Since the beginning of this year, the advertisers have been voting against Google and Facebook. AT&T and Johnson & Johnson, the biggest US advertisers, pulled their budgets from YouTube and other Google properties. The IAB President-CEO, Randall Rothenberg, made a call to action, saying, “we can’t deal with this shit anymore.” And Marc Pritchard, Chief Brand Officer of Procter & Gamble Co., is very unhappy with the “crappy media supply chain.”
Guess what? The bad guys do not give a shit about what marketers think or what IAB wants. They keep playing their “big dollars” game, coming simultaneously from both sides of the media supply chain. Sometimes they act as a bad publisher and other times as a bad advertiser.
Typically, websites like VisaJob advertise themselves via Content Recommendation Networks. You encounter “You May Like” ad-blocks nearly everywhere while browsing the web. At these sites, brand advertisers pay top dollar to show their ads besides fake news and stolen content.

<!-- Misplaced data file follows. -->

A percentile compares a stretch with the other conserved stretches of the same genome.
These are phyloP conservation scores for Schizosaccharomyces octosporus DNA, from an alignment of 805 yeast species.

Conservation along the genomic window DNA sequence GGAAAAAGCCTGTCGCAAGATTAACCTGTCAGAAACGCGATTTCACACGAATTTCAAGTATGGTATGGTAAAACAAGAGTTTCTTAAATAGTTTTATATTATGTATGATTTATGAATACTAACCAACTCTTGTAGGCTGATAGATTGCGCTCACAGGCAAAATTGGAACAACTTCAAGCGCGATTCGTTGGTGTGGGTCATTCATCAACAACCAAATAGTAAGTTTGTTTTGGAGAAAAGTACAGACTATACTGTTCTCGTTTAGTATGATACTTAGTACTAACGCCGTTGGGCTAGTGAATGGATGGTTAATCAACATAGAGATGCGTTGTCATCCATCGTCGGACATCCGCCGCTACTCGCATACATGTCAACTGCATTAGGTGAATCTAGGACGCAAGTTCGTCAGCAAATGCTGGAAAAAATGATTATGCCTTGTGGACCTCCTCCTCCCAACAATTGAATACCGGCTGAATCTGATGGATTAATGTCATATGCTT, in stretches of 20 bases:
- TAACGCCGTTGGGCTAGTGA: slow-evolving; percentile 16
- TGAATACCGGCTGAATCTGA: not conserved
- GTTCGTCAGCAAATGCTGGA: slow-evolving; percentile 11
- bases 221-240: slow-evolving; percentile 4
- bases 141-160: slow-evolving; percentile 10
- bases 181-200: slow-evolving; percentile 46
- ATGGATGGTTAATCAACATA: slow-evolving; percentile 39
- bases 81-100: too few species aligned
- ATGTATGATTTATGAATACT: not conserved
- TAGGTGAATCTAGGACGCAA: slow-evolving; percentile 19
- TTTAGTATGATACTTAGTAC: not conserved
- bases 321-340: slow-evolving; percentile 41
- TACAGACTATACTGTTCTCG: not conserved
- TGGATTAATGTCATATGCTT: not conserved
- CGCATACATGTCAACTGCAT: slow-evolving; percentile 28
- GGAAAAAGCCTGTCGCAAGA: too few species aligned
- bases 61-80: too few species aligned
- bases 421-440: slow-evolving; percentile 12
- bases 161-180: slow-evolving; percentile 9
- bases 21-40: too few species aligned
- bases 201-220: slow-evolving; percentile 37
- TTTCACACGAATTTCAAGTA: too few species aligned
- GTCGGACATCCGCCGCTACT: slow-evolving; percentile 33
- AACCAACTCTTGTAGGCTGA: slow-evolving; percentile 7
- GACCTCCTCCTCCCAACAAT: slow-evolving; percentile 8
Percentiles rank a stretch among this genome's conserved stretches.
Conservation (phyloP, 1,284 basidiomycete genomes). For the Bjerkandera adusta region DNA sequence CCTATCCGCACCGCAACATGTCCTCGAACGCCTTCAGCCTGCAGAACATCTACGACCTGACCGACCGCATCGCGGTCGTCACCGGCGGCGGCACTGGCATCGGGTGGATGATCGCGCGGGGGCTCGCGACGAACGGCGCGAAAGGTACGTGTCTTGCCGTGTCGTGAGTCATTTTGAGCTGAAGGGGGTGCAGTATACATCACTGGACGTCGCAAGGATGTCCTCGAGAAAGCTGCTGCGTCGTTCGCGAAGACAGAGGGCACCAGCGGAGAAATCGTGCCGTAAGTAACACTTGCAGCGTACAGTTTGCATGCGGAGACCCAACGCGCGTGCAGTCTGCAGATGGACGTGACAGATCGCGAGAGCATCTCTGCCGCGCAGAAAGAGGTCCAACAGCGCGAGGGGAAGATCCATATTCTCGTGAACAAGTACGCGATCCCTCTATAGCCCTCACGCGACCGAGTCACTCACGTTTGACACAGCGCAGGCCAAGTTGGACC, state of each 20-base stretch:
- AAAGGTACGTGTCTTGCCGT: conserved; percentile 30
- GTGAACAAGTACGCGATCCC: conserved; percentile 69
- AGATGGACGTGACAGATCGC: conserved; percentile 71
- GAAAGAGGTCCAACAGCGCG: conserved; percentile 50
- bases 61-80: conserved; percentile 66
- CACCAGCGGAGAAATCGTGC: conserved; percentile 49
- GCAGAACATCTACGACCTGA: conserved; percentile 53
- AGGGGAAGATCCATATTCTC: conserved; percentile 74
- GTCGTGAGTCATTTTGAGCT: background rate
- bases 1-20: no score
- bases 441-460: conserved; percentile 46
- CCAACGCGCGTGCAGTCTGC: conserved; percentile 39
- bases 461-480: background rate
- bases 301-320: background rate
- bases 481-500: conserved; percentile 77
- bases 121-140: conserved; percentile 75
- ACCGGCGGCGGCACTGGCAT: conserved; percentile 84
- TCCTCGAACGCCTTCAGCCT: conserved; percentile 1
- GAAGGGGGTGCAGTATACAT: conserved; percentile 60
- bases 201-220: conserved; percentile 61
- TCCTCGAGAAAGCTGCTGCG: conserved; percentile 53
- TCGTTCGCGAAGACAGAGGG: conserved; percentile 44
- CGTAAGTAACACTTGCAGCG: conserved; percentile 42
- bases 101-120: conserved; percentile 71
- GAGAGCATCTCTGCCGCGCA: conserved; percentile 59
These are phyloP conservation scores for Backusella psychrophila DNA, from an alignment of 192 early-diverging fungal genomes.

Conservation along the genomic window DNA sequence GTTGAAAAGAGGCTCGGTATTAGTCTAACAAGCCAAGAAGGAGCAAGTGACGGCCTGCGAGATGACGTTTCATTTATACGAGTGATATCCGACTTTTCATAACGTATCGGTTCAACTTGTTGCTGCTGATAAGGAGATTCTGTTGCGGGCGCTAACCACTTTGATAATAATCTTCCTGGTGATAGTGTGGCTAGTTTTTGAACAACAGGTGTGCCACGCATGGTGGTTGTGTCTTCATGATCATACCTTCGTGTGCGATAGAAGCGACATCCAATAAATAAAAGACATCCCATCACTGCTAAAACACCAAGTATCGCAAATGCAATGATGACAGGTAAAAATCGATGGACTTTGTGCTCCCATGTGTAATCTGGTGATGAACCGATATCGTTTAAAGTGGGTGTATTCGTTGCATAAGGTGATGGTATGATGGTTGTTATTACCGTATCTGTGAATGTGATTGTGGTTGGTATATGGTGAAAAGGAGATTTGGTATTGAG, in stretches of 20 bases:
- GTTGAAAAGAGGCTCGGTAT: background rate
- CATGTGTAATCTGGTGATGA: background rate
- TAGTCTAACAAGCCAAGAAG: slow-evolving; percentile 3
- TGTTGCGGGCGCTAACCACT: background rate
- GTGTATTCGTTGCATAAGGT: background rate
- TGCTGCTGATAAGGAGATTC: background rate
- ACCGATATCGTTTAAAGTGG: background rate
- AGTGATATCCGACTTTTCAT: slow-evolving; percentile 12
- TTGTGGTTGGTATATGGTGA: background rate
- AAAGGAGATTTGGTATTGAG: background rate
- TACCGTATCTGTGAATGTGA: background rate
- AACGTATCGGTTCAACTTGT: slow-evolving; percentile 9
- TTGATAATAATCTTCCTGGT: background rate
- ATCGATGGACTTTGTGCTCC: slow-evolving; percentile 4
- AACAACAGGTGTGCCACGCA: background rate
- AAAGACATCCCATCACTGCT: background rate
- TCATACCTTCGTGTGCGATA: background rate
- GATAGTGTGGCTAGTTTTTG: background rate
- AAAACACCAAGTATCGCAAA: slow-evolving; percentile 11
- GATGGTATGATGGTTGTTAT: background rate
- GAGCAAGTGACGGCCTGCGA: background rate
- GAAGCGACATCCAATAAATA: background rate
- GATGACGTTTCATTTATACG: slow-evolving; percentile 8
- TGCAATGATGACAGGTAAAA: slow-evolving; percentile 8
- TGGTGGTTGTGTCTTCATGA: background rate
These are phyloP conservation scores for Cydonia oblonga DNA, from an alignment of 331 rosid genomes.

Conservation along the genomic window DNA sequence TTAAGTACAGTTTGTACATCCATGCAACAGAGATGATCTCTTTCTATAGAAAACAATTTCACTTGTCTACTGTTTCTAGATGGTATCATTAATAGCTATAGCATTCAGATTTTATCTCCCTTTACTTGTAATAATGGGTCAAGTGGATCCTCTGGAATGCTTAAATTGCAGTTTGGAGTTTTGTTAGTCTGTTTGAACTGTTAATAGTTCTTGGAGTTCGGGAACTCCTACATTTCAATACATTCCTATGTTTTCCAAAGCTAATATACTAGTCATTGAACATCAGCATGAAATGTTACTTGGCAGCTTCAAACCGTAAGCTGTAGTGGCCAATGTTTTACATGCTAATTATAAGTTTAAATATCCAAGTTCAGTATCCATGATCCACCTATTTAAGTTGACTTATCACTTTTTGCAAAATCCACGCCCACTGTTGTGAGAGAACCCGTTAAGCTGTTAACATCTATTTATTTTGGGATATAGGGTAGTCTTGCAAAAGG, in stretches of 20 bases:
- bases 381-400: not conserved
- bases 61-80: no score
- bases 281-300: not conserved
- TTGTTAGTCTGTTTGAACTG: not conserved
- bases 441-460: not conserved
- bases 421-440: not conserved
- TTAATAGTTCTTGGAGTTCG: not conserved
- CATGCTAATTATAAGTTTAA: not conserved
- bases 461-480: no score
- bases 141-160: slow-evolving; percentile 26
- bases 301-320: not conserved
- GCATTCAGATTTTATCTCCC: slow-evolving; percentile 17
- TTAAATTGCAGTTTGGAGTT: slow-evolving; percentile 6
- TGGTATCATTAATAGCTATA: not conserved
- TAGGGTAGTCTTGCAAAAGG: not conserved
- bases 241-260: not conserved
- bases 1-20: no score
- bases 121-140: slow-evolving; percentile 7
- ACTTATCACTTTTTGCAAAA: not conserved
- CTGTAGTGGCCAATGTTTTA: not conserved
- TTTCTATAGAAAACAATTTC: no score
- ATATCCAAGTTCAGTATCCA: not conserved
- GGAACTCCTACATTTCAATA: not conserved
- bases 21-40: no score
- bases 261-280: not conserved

Recently, such a site surprisingly came to my attention via Linkedin.
It’s unbelievable that this post is accompanied with no less than 178 likes! The link takes you to this landing page:
The first thing you see on this web page is a big pop-up dialogue with a Ford ad.
And the only thing you can do here is click on this ad!
Anything, including the closing “X” button on the ad, is blocked by the site. And no, it is not by mistake.
The “X” closing button is purposely blocked by an additional transparent HTML element placed on top of it. This means your click could never even reach Google’s ad-closing button.
This leaves no choice for the visitor but to click on the ad. And there are three more Google ads on every page:
Welcome Jack Kuba, Ford and Pizza Hut to the world of shitty digital advertising!
Your advertising dollars again went down the drain because of the crappy media supply chain. Even worse, the resultant bad user experience while viewing your ads is damaging your brand reputation, which is worth much more money than your online advertising spend.
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